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Noise Barking Mania – Help to Stop It :)

By August 17, 2015Dog Blog

If your dog is barking at sounds and you want to help remove the anxiety that causes this behavior, read on.

Herding dogs may be attempting to herd those moving bicycles and running kids. Some dogs make a lot of noise when startled. If a dog is barking a loud, fast, sharp bark at lots of noises (some you don’t even hear) please keep in mind that this indicates anxiety or an anxious state of mind! A calm dog does not engage in this kind of “mania barking.”

As with most things, exercise, exercise, exercise. Of course, this means exercise tailored to your particular dog’s needs, age, physical health and stamina.

When your dog is “mania barking” keeping your voice soft and your words a little slower helps maintain a calm atmosphere. The idea is to counter the dog’s excitement about the sudden noise. Treats reward your dog’s quiet response to the sound.

Additionally, and as a side note, if your dog’s barking is most often triggered by the doorbell, they have another function too. If the sound of the doorbell consistently predicts treats, your dog will come to like the sound. That positive emotional association is a building block of friendliness to guests.

The success of this method largely depends on your dog’s barking intensity. Many dogs respond well to a “positive interrupt.” “Positive,” because the interruptor is something that makes a positive association with the sound or even the sight (a bicycle going by on the street and seen by the dog through the window). The idea here is not to scare or hurt your dog, only to distract your dog from barking at the “trigger”. Then you can reward whatever your does instead.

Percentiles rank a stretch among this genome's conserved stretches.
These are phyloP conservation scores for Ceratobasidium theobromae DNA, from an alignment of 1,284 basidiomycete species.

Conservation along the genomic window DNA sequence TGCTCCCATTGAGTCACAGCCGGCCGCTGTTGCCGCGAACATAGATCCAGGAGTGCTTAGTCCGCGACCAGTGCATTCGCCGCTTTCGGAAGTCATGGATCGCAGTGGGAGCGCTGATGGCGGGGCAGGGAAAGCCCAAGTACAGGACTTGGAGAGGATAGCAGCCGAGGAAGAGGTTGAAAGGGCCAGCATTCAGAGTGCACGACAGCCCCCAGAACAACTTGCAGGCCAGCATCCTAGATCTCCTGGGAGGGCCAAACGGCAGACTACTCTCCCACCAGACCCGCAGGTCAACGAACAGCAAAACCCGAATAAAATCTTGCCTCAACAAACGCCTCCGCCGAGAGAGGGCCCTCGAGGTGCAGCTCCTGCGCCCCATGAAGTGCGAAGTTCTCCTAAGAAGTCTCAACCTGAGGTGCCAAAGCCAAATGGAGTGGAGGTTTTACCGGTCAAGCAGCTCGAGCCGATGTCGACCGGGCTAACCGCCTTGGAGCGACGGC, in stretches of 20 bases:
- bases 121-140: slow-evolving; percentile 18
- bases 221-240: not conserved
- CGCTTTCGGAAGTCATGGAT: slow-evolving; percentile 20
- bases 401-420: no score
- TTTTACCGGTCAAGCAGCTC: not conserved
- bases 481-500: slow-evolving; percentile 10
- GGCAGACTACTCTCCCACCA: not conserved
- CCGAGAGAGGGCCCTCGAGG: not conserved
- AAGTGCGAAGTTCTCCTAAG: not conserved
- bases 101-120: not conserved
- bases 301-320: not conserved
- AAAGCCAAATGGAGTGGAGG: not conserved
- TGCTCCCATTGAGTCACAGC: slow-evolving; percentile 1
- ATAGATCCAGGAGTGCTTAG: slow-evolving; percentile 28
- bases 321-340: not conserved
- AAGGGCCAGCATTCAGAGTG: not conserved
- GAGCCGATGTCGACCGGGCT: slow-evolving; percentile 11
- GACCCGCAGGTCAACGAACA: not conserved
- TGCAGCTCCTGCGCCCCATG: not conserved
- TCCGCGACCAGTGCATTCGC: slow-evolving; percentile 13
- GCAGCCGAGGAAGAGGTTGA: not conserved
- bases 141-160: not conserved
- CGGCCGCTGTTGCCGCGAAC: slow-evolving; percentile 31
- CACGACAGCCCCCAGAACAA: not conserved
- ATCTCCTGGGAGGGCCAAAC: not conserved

To use positive interruption for barking you will need to be ready ready with delicious treats, or your dog’s favorite squeaky toy if that is a higher motivation AND treats, before getting started. You must reward your dog’s quiet instantly, before he/she has a chance to start barking again.

Positive interruption when your dog barks goes like this – dog barks, you get up quietly and calmly, walk over to your dog, say a soft “Thank you,” quickly feed several treats, and then deal with whoever’s at the door or redirect your dog from the window or the “nothing” that you hear but “something” that he hears. A surprising number of dogs will settle down almost at once. Once some dogs know they’ve succeeded in delivering the alert, they’re done. If it isn’t someone at the door, say “thank you,” treat and then redirect the dog to do something else. PRAISE AND REWARD for the “quiet”.

If you’ve been struggling with your dog’s “doorbell-cricket-leaf falling-wind blowing-car/motorcycle going by-, noise you can’t even hear – mania,” you have probably realized that you yelling or raising your own voice not only doesn’t help but usually makes the dog bark more (they hear barking). Try using a very soft voice, even a whisper. A whisper stands out from the loud, sharp sounds of bells, buzzers, knocks, barks, yelling and anything else the dog might hear. Use a marker like “hush” or “enough” and I like to use the visual cue of putting my finger in front of my lips, just like you would when telling a person to be quiet. Using a marker helps pave the way for making a natural cue for “Be quiet now.” Again, be ready with treats to reward a halt in the barking. The sequence might go like this: random sound=barking – your response=“Hush” and your dog is briefly distracted, you take advantage of the distraction and reward the quiet by quickly feeding several treats and then immediately redirect your dog to focus on you and “redirect” by changing positions or moving to a different area of the room, or couch or bed, etc.

As far as I’m concerned, you’re welcome to spend the rest of your dog’s life rewarding every quiet with treats – just make sure they are healthy and adjust the dog’s meal accordingly. But if you want to fade the treats you can stretch out the interval between treats or hold out for longer and longer periods of quiet before delivering the first treat. Just don’t forget to redirect the dog and give him or her something else to do.